Thursday, August 12, 2010
Driving through the park takes 4-6 hours so we only did half the park and then came back out. It was raining by the time we left and we saw a beautiful rainbow that was trying to be a double rainbow coming out. We also saw another moose.
We had a great vacation and now its time to head home.
We finally got to Halifax the next day. We were trying to get to Peggy's Cove but I didn't have a good map to get us through Halifax so we stopped at the highest point in the city. The highest point in Halifax is the Citadel. The Citadel was built by the Loyalists that came to Nova Scotia from America. They were afraid that the Americans were going to try to take this area as well so they built a fort on the top of a mountain in the city. It is a place that you can tour now. I stopped to look at the map and then ask for directions. When I got out, there was a Royal Mounted Police Officer there dressed like they looked in the late 1700's. I told Amanda about the police and she wanted to see him of course. When she did see him, she was quite freaked out by his feathered hat. She still says, I've never seen someone who looks like that! The citadel area has a nice overview of the city harbor.
We knew that the tides came in and receeded 40 feet. But you don't get a really good idea of this until you see these pictures. The people at the campground told me that when it is dead low tide, you have to walk for 20 minutes to get to the water. When it comes in, it comes fast and you have to run to get back or you will get caught. As we were driving in, it was low tide and we saw the evidence of how far these tides really come in.The picture below is when the tide is 2 hours from being high.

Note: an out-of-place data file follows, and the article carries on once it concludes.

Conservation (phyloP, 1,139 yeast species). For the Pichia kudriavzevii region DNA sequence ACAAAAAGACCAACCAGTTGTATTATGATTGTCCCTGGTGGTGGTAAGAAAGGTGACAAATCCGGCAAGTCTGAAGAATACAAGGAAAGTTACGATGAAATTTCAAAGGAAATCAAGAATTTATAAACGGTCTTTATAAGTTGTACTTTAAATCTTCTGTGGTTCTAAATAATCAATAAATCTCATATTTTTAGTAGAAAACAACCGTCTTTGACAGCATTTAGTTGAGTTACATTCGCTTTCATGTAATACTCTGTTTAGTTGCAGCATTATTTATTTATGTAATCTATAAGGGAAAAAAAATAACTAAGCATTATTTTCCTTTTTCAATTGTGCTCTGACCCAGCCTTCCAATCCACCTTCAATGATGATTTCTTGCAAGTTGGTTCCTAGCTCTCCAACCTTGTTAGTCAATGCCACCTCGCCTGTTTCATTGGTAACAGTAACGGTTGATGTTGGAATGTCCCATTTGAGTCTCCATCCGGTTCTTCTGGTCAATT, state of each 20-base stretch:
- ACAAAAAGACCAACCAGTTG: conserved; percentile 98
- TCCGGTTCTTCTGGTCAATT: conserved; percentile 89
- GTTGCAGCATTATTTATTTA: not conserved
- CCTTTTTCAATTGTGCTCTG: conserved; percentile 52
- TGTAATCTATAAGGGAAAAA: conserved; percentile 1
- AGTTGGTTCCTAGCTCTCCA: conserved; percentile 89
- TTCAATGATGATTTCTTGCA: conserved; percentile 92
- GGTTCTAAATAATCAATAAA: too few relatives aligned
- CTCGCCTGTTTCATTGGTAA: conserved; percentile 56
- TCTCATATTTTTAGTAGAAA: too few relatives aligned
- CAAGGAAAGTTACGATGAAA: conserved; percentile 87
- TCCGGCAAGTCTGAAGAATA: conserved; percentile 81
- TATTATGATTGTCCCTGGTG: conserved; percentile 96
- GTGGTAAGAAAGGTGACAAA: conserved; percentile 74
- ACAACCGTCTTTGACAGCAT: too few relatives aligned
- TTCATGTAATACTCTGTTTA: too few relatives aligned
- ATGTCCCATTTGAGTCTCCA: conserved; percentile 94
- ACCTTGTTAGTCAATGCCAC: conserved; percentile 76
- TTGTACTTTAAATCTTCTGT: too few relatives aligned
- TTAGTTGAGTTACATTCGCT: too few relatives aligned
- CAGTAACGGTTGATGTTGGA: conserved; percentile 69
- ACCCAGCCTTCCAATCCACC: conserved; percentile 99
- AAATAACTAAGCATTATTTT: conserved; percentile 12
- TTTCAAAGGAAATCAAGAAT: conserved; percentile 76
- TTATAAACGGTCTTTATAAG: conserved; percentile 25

We loved this area of Nova Scotia. It has alot of farms and vineyards. It is a really nice area. The next day, we met up with our friend from Camp Allen Meghan Dunham. Meghan worked with me at Camp Allen for at least 3 years. She lives in Kentville which is near the Basin. She has a baby named Layla that is 7 months old now. It was really good to see her.
Also in the background was the lighthouse and the open rock that we scrambled over to watch the waves.
Peggy's Cove had a monument for the Swiss Air flight that killed everyone on it but I didn't see it. I did see the Fisherman's Monument that was quite impressive.
We thought Peggy's Cove was really nice although touristy. We ate a wonderful dinner at their restuarant the Sou'Wester before we travelled north.
Tuesday, August 10, 2010
The next day, we traveled the Cabot trail. We enjoyed the scenery very much. The rugged coastal cliffs that drop right into the ocean were beautiful.
On our way back around, we came across another moose (female) that was only 10 feet from the car. Sure wish Ben and Carly could have been with us.
The Cabot trail took us 6 hours to travel with only a few stops. It was well worth the journey... WE LOVED CAPE BRETON!
Wednesday, August 4, 2010